WUFT News

UF Health Pays Millions To Federal Government

By on August 20th, 2013

UF Health/Shands Hospital has agreed to pay $26,000,000 to resolve allegations made under the False Claims Act that billing processes at the Shands network of hospitals resulted in overpayments by Medicare and Medicaid.

The settlement results from a whistleblower lawsuit filed in the Middle District of Florida in 2008, and was just made public this week. The whistleblower had been hired as an independent consultant by Shands in 2006 and 2007 to conduct a routine audit of billing practices. The audit showed inconsistent billing processes in 2006 and 2007. For some patients, Shands may have billed Medicare and Medicaid for short overnight inpatient admissions rather than for less expensive outpatient or observation services. In each case of alleged overbillings, the patient received all services ordered.

“We hold ourselves accountable for the highest standards of care and service. The case in question does not involve the failure to provide high-quality patient care, but rather inconsistent billing processes,” said Timothy M. Goldfarb, CEO of Shands HealthCare in Gainesville. “We proactively initiated an independent audit that identified some opportunities to improve billing processes at Shands. We took immediate steps to make improvements.”

Shands officials fully cooperated with the state and federal investigation and negotiated the settlement agreement announced Monday to avoid long and costly litigation. While there has been no admission of liability, Shands HealthCare hospitals in Gainesville and Jacksonville will pay a total of approximately $26,000,000 plus interest: $25.2 million to the United States under the Medicare program and $829,600 to the State of Florida under its Medicaid program.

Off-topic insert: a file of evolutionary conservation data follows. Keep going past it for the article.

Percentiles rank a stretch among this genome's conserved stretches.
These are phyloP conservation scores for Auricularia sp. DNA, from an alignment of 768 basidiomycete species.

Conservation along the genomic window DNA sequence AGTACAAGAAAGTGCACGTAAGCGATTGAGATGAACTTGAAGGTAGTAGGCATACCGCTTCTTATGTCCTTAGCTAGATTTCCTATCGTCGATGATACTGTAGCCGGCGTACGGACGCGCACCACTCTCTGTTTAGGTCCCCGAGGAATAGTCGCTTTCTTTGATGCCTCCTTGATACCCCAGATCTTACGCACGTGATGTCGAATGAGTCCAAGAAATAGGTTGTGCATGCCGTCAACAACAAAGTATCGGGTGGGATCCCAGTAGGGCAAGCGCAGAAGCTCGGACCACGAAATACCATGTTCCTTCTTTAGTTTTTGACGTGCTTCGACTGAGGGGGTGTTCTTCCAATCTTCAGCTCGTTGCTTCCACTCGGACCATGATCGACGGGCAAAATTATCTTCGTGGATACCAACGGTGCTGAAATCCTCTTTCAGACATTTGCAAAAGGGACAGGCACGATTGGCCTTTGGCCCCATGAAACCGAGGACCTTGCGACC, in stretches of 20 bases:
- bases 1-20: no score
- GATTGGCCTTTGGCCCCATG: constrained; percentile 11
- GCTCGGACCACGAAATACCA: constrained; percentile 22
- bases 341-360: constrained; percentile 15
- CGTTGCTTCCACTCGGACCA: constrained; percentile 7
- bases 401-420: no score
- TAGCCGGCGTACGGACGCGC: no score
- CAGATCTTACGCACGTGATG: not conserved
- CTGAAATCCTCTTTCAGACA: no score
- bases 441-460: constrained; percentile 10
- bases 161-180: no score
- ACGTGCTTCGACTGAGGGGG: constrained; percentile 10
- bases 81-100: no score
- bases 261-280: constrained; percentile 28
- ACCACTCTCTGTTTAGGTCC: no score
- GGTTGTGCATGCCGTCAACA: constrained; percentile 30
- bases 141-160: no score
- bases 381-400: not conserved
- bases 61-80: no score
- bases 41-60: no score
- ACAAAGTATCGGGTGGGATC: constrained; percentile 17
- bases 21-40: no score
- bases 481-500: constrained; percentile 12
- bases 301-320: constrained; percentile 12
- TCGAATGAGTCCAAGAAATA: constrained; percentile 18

ufhealth
Changes made to Shands’ processes and procedures have included:
• Improvements to case management protocols and utilization review processes with an improved team approach to accurately assess and code the care provided
• The use of improved software
• Implementation of new policies and procedures
• Supplemental employee training
• The engagement of expert physician advisors who help assess coding and are on staff 24/7

“As a responsible corporate citizen, our intent and practice has always been to comply with government regulations. We have conscientiously worked to create and operate an appropriate, fair and accurate billing system for all payers,” Goldfarb added. “There was no intentional misconduct or callous disregard of these issues on our part.”

——————————————


This entry was posted in Health and Science and tagged , , . Bookmark the permalink.
 

More Stories in Health and Science

By leppyone (Nine-banded Armadillo) [CC BY 2.0 (http://creativecommons.org/licenses/by/2.0)], via Wikimedia Commons

Armadillos May Be Cause for Rising Leprosy Rates in Florida

Florida health officials are warning people to stay away from armadillos as they may be the cause of recent leprosy cases in the state. There have been nine cases reported in the last seven months, but none have been reported in Alachua.


Breastfeeding

Florida Hospitals Promote Breastfeeding

Hospitals around Florida are working to create initiatives to help mothers and future mothers with breastfeeding.The Florida Health Department connected with hospitals in 15 counties in June to participate in the Healthiest Weight Florida’s Baby Steps to Baby Friendly Initiative.


Tatum bicycles on the Hawthorne Trail with a group of 30 people from Gator Cycle and Body By Boris. Nicole Aedo / WUFT News

Former Addict Finds Purpose In Biking

Andrew Tatum battled multiple addictions with hard drugs and junk food. Now he finds peace and purpose in biking and blogging about his struggles in order to help others.


Nate Willingham focuses on matching three cards based on color, shape or pattern during his Brain Works session on Friday. This card game is used to improve visual perception.

Brain Training Center Treats Learning Disabilities

Brain Works in Gainesville uses auditory training to treat learning disabilities and brain trauma. It’s helped 13-year-old Nate with his dyslexia, dyscalculia and dysgraphia, but scientists question how effective the treatment really is.


UF Study Shows Grape Seed Oil Can Reduce Obesity

A new study has found that muscadine grape seed oil can help reduce obesity. Containing a vitamin E derivative, the oil can help prevent the formation of new fat cells.


Thank you for your support

WUFT depends on the support of our community — people like you — to help us continue to provide quality programming to North Central Florida.
Become a Sustainer
I want to support FM 89.1/NPR
I want to support Florida's 5/PBS
Donate a Vehicle
Underwriting Payments